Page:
I’ve also reached out to Lewis Smile to see if he’d like to be a guest on the Magnetic Memory Method Podcast. If you’re interested in hearing me speak with him, help me convince him by contacting Smile to let him know.

      In the meantime, the Karate Kid is not a bad comparison, but the difference when it comes to the Magnetic Memory Method is that we “Magnetize On … and then Magnetize On again.” And there is no rote learning, only “organically” spaced repetition that relies solely on the creative powers of your mind. Easy-peasy.

  3. Francisco says:

    While listening to Alicia in this interview I realized that I am missing out on creating my own new memory palaces. I am an avid walker and I have 4 different routes that I walk in my town. I also bike ride a longer route when the weather is cool here in TX. I am now going to make these routes into my new memory palaces. I might even go back and use the route that I walked from my house to my school when I was a young kid.

  4. Gareth Young says:

    Really enjoyed the interview and can’t believe how articulate and mature Alicia is.

    I live in England and would like to know more about the company that went into Alicia’s school to educate them on learning to learn. Are you able to find out more, or put me in contact with John Crosby to learn more?

    Keep up the fantastic work – it’s very motivating.

  5. Bill says:

    Is there anyway to get a transcript? Thanks!

  6. Bill says:

    Anthony, this little girl was amazing. I read in the notes that you wanted to reconvene with them the next year. Did that ever happen?

    Great interview even though it was a few years ago. I am always being Magnetic. πŸ™‚

    • Yes, this is definitely going deep into the archives – but so glad you had a chance to check it out.

      We haven’t yet caught up for a repeat interview, but your question makes me think that it would be a good time to reach out and see how things have been going and possibly do a reprise.

      Thanks for asking about it! πŸ™‚

  7. Karcsi says:

    Hi Anthony,

    Yeah, this story is really sweet from many sides.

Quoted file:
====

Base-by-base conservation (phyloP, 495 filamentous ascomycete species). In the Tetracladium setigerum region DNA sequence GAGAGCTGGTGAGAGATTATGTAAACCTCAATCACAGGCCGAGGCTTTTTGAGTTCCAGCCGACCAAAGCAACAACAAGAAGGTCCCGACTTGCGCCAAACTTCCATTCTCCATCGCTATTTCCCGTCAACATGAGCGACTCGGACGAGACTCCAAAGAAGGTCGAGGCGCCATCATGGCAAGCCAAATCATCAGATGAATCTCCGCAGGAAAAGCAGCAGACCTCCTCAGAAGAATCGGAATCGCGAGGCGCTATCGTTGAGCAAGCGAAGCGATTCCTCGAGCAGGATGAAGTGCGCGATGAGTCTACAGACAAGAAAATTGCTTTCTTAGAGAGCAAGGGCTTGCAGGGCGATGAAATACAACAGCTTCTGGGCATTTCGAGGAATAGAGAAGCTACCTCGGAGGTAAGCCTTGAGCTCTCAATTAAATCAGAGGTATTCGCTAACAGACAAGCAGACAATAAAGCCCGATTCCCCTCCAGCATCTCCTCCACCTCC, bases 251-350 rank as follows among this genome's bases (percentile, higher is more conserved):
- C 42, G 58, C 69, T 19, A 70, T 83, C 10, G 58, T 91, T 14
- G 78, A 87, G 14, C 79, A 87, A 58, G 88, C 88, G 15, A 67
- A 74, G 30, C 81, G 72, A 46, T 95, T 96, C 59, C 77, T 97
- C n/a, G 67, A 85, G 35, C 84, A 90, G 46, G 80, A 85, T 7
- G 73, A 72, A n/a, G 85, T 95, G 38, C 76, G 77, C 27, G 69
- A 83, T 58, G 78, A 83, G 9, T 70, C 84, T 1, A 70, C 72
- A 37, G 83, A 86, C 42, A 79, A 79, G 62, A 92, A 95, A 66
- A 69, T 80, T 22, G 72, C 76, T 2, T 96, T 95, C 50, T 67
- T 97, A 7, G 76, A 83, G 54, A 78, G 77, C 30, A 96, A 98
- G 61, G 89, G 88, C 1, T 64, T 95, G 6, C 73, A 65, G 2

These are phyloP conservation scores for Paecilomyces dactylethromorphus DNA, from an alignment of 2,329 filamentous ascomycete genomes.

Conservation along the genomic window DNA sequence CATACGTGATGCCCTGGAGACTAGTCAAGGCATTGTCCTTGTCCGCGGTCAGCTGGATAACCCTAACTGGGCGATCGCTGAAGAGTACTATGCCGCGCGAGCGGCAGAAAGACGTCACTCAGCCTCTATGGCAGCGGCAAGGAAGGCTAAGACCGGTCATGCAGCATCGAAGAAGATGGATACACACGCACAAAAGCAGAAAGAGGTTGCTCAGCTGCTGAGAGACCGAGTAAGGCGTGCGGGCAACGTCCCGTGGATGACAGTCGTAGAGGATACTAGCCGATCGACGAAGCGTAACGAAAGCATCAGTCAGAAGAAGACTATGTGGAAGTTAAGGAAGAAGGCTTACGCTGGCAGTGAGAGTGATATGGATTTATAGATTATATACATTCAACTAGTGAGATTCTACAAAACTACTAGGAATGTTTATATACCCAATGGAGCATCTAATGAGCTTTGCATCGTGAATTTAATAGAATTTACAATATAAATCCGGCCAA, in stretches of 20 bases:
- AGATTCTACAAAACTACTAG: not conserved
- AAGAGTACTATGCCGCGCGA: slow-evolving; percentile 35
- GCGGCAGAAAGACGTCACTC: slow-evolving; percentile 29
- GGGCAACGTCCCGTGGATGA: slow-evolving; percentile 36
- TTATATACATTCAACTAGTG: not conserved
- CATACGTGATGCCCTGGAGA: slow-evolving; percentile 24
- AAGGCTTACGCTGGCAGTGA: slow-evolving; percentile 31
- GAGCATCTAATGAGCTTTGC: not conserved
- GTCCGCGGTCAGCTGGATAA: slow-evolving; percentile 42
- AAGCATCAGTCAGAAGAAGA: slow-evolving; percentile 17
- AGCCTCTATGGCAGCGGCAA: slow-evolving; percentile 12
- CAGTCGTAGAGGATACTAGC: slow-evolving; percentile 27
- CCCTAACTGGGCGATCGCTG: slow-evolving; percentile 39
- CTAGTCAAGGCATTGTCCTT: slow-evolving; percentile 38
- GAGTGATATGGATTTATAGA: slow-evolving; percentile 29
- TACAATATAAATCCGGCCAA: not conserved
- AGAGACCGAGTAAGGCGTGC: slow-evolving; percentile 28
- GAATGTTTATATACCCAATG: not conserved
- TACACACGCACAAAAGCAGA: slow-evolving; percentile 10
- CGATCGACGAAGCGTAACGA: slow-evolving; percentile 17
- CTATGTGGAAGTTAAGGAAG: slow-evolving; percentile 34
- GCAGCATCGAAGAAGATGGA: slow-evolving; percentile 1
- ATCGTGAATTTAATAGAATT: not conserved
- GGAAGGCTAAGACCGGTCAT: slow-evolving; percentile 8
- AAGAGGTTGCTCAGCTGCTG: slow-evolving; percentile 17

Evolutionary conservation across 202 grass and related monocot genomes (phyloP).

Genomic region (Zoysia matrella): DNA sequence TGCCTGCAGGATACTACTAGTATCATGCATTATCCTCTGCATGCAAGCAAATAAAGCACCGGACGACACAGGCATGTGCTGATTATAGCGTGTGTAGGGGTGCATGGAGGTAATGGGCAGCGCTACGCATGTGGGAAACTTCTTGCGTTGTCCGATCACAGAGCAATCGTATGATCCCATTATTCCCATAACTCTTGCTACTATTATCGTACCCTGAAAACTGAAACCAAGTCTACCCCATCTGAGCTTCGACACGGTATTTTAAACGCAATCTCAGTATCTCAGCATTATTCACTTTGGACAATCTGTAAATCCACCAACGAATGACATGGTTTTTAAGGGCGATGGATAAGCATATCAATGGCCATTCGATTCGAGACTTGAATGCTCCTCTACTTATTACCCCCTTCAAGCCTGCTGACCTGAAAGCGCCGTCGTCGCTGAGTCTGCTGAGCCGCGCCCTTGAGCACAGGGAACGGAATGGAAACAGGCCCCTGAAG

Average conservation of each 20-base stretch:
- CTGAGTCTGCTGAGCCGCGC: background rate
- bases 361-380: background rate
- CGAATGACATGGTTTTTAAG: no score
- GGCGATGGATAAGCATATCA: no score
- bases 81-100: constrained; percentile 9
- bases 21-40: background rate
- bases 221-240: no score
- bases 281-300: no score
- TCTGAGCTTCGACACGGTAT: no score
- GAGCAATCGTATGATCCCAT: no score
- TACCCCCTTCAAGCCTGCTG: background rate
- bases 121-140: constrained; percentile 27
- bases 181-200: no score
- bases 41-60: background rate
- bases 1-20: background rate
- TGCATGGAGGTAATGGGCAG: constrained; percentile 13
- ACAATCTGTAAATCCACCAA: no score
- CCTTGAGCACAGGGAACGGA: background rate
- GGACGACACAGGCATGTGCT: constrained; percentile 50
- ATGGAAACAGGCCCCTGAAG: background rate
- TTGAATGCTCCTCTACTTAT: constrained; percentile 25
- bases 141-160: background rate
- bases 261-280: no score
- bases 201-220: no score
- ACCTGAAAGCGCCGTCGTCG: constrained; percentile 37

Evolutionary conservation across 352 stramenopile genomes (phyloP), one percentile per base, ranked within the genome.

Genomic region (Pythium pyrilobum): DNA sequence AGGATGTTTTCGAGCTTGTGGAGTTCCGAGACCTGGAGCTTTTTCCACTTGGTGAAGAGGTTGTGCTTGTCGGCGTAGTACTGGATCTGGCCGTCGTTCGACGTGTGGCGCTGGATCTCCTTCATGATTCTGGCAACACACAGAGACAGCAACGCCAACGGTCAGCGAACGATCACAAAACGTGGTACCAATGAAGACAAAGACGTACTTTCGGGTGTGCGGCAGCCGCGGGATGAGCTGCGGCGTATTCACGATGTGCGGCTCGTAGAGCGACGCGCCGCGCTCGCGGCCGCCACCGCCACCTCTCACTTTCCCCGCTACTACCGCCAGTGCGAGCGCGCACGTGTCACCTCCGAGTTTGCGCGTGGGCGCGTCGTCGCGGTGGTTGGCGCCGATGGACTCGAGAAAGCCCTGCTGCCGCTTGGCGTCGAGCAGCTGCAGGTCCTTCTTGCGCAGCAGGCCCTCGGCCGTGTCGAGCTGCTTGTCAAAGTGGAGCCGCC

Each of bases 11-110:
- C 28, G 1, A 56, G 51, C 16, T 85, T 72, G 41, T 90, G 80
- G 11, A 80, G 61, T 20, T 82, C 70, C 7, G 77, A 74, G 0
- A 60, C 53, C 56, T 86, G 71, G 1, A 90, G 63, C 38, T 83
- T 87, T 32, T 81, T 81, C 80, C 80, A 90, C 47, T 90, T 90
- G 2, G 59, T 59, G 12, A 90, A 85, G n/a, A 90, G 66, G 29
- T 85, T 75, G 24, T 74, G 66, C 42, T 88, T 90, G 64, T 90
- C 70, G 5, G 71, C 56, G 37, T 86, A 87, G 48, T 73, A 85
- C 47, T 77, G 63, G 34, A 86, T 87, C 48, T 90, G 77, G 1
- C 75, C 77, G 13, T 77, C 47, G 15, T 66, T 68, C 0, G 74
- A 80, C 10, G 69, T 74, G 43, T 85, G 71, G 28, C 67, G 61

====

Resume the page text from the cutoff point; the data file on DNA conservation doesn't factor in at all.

Of course it is nice to hear a success story from a young “memory athlete”.

    You know, I strongly disagree with the opinion that children can learn better than an adult.

    Nevertheless, now I understand many of my struggles, why it goes slower and heavier, when I am, almost always go by car to anywhere, when I have no real free time as earlier, and so on and so on… I didn’t know that I have so many excises not to progress πŸ˜€

    The different scenes in this report nicely reminded me to many cases from my childhood and what I did and how I did that time.

    I remember the time, when I was 10 and jumped on the black squares on our carpet in the living room, and then on the brown ones and how many “stations” I created, while I was memorizing poetry and how I kept this habit during my school time for let say 10-15 years.

    No trails, only around and around, stepping to the “stations” that were available, and have the necessary content into my head or actually out to recall it. OMG, there was always a vivid story at each station!!! But I do not remember any structure. What if I knew some of these techniques?

    I cannot really list all those things that I take with me from this podcast, but I want to thank for this great reminder, what it means “just do it” and (let!) it happen naturally, that man can remember things.

    Many thanks,


    • Thanks for your great post, Karcsi.

      Yes, “let it happen” is a super-important takeaway from this message. We’ve just got to get our ego out of the way most of the times. Lynne Kelly said something similar in our interview about The Memory Code.

      If you haven’t heard that one, I highly recommend it and think you’ll find it even more inspiring.

      In the meantime, thanks for taking the time to comment and look forward to your next contribution. It’s much appreciated! πŸ™‚

  8. Anthony English says:

    Fascinating episode and I love the joy and enthusiasm of this 10-year-old girl.

    She really is interested in so many things, and very interesting.

    • Thanks for checking this one out, Anthony!

      Yes, interest does seem to “pay interest” when we add memory tools to the mix. And the more we know, the more we can know. πŸ™‚